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19Aug

Writing for the World – Optimizing Your Global CX

Why Write for Global Customer Experience (GCX)?

For those who have worked within the localization industry for a while, the concept of “writing for translation” might feel old school, already-learned-and-forgotten-about: something that technical authors take for granted. Just like developers always think about internationalization of software code and processes, right? (We know how well that works!) That’s why a refresher course in how to write content in a way that optimizes the global customer experience is a really good idea – especially when you take into account that nowadays, anyone and everyone is authoring the content that is part of your company’s customer experience. 

Today, all published content is global. Whether part of a website, social media post, online review, product document, or marketing campaign – or even within a private communication between two people or companies – an individual now has the option of choosing automatic translation when they cannot easily understand the language in which it is written. Machine translation is part of everyday technology, whether or not your organization chooses to deliver a professional translation to your audience. This makes all information part of your global customer experience (GCX) whether it’s intentional, or not.

Your writing style is even more important today than it was 10 years ago, when considerations for cost and consistency were the prime drivers for clear, simple, and non-ambiguous source content. While the same core principles apply today, the application is much broader, with many more outlets for content than the product manual or help that ships with the product. Consider who within your company creates content across all touchpoints with customers, partners, and resellers – those are the people who today might benefit from additional writing guidance, rather than yesterday’s traditional team of technical authors.


What Does Your Writing Style Cost Your Organization?

Did you know that inconsistent use of punctuation can affect how much you pay for translation? Do your content creators understand how an ambiguous term can proliferate given the many ways they can express a concept in their native language, never mind in translation? Does your marketing team know how difficult – or impossible – a convoluted sentence can be to render in another language? If so, a review of your company’s writing guide, terminology, and translation style guides, and even a content audit, may be a good idea. The cost of a comma may not be as extreme as in these situations but the price to your brand of difficult-to-translate information may be bigger than you expect.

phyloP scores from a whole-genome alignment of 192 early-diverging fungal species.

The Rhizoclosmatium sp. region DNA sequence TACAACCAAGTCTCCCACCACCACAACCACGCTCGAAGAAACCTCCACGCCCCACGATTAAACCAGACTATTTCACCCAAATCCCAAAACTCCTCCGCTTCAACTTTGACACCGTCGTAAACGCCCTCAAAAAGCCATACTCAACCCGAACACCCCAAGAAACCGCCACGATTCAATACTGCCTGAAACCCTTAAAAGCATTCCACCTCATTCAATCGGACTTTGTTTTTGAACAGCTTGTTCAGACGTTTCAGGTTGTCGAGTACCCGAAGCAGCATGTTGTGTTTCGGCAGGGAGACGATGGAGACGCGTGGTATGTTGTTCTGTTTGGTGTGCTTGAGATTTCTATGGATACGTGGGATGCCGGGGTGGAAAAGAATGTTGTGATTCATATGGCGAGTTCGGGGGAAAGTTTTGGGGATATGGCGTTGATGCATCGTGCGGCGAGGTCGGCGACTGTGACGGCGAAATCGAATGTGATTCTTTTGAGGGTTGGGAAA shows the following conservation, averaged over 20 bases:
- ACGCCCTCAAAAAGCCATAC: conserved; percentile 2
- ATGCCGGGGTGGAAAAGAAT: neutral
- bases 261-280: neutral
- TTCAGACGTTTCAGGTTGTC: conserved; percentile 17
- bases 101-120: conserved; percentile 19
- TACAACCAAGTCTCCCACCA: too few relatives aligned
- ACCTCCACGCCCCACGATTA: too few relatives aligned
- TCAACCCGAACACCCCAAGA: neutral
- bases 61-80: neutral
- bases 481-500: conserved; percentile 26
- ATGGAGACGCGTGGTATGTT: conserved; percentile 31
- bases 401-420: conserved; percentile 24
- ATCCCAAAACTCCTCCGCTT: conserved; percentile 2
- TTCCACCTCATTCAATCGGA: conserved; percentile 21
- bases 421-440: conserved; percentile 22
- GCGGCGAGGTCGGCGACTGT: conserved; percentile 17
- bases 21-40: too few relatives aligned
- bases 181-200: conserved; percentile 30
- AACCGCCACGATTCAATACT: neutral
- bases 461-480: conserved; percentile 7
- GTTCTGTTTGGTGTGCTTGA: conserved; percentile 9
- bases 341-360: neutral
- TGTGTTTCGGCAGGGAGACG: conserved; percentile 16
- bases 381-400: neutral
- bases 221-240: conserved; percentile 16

The way you create content has a direct relationship to the amount of reuse you can obtain from translation memory and the number of questions your linguists must ask to avoid the misunderstandings and subsequent quality issues. It has a direct correlation with the ability of untrained MT engines to accurately render your content in another language. Even if all of your content is only ever used in the language in which it is written, the way in which it is worded can have a huge bearing on how easy it is to understand, or not. When everyone is being constantly bombarded with information, content that is clear, consistent, and accurate can make the difference between your brand or offer being remembered or forgotten.

What are the benefits to writing explicitly for an optimal, global customer experience? The original aims of writing for translation still prevail – lower costs, better quality, improved global brand consistency – but instead of being limited to the content that your organization chooses to translate, the benefits extend across the entire experience. Don’t rely on the grammar tools built into your favorite editor – they are sometimes in conflict with best practices for global content. You need specific rules for a better GCX.

CSA Research recently presented a webinar, “Writing for Optimal Global Customer Experience,” which is full of examples, guidance, and best practices for everyone who creates content today. Together with this report and checklist, this information can help your organization deliver a more appealing customer experience in all the markets where you’re present – while keeping costs down. 

About the Author

Alison Toon

Alison Toon

Senior Analyst

Focuses on translation management systems, plus helping CSA Research’s clients gain insights into the technologies, pricing, and business processes key to executive buy-in

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